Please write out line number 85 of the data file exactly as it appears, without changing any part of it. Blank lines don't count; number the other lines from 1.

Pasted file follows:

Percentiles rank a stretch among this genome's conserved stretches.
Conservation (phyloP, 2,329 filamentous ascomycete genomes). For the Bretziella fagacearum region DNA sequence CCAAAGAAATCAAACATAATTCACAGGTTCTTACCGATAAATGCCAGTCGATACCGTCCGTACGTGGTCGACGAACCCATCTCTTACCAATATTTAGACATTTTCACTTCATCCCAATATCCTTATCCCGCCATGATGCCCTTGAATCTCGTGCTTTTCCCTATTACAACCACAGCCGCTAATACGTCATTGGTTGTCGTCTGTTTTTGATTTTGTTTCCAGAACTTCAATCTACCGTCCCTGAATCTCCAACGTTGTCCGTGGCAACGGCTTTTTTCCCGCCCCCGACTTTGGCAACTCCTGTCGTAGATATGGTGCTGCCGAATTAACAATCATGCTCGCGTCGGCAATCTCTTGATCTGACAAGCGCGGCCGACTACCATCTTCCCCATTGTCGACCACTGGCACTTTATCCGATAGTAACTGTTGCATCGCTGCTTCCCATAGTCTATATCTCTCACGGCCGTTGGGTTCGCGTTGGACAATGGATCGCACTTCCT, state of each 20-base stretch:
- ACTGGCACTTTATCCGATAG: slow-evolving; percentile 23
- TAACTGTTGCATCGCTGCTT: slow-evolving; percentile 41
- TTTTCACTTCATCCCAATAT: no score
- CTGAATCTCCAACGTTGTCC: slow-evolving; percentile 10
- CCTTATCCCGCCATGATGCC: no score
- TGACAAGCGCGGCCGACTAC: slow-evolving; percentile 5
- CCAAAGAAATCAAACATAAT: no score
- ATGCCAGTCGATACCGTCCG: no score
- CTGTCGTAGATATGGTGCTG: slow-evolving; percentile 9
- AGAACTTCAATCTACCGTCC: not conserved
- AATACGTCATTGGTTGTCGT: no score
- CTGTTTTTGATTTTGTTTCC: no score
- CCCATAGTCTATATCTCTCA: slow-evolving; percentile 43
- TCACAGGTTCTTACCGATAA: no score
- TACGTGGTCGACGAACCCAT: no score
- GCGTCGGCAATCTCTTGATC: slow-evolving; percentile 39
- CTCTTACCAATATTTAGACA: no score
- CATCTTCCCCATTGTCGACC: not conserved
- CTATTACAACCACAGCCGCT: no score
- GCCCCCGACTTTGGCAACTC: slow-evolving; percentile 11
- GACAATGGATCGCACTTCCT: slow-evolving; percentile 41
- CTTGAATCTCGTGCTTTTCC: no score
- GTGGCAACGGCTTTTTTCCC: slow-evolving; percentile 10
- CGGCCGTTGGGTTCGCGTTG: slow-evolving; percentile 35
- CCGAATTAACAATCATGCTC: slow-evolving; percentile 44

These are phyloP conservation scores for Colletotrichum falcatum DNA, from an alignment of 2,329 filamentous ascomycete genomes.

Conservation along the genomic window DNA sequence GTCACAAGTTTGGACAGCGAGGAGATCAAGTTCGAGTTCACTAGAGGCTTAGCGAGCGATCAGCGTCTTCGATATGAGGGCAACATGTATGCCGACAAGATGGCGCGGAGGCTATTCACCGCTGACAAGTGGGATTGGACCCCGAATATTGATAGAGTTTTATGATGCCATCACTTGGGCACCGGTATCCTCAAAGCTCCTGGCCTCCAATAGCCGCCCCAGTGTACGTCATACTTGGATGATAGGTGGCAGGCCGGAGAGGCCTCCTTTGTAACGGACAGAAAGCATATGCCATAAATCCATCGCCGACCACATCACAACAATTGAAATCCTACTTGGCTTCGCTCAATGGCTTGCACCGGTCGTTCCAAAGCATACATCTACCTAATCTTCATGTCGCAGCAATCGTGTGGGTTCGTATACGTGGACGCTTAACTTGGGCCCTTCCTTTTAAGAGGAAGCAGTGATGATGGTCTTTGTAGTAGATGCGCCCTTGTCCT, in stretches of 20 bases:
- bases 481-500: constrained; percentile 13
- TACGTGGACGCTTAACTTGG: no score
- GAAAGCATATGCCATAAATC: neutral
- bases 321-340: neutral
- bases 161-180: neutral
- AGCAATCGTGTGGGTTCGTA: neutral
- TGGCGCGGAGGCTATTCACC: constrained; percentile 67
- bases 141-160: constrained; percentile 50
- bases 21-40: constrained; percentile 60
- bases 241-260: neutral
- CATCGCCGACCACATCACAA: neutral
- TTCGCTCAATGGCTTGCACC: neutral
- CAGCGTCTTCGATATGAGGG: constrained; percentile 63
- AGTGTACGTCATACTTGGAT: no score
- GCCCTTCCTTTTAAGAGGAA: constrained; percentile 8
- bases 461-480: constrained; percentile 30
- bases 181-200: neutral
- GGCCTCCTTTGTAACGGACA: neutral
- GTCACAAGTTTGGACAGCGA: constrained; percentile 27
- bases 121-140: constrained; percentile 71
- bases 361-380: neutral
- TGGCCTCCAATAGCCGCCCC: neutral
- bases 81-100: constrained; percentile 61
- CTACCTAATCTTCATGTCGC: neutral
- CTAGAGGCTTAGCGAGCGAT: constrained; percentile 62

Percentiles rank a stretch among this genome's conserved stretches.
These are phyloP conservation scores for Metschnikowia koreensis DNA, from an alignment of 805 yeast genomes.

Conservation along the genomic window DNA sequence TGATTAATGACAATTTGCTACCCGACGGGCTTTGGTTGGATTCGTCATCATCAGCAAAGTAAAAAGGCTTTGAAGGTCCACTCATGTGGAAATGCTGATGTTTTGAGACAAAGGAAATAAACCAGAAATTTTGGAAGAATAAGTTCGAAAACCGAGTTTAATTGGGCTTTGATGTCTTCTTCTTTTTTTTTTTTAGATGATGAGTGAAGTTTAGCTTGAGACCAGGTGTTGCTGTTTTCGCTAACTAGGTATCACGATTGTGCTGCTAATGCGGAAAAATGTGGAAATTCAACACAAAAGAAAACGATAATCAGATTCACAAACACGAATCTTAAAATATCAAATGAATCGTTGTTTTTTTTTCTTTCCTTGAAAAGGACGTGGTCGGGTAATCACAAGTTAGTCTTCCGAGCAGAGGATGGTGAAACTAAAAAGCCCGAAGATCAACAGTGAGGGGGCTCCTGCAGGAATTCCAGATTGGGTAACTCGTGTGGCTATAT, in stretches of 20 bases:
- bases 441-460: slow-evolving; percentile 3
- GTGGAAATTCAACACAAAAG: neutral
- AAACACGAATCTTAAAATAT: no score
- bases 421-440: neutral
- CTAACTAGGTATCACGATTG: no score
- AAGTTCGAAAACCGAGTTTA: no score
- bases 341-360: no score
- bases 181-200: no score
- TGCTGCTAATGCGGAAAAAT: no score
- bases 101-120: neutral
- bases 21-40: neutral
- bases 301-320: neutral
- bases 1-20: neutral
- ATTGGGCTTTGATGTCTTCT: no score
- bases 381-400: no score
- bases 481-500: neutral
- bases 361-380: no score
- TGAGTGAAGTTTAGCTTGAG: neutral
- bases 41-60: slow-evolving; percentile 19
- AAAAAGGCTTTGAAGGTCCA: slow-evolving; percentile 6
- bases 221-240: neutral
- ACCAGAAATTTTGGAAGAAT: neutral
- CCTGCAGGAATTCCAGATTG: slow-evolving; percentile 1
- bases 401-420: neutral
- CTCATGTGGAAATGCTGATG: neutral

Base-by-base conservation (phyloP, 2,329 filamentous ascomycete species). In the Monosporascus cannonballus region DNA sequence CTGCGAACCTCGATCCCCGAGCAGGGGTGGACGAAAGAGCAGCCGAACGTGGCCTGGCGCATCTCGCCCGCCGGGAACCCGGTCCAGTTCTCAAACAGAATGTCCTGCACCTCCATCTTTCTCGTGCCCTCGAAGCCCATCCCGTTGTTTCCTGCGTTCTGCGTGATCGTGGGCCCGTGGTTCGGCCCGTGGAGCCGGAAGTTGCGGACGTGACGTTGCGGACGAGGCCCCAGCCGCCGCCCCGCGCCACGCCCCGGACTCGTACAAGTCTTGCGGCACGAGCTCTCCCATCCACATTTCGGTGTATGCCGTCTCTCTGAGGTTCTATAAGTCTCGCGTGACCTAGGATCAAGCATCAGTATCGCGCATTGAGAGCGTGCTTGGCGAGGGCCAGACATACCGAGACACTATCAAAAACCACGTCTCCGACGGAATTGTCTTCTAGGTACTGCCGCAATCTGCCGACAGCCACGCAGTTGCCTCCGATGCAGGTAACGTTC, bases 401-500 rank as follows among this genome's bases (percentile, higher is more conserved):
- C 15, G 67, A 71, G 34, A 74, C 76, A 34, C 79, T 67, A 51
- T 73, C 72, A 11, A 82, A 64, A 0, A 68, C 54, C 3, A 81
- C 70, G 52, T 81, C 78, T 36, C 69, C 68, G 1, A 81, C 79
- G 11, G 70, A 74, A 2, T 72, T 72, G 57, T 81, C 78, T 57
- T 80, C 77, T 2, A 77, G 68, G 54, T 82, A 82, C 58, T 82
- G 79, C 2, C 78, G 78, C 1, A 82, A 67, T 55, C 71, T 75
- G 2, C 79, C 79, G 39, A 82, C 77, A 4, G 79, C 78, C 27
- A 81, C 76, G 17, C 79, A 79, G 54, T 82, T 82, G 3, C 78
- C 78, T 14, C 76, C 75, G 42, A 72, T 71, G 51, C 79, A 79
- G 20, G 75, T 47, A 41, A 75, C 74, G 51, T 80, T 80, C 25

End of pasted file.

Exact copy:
- T 73, C 72, A 11, A 82, A 64, A 0, A 68, C 54, C 3, A 81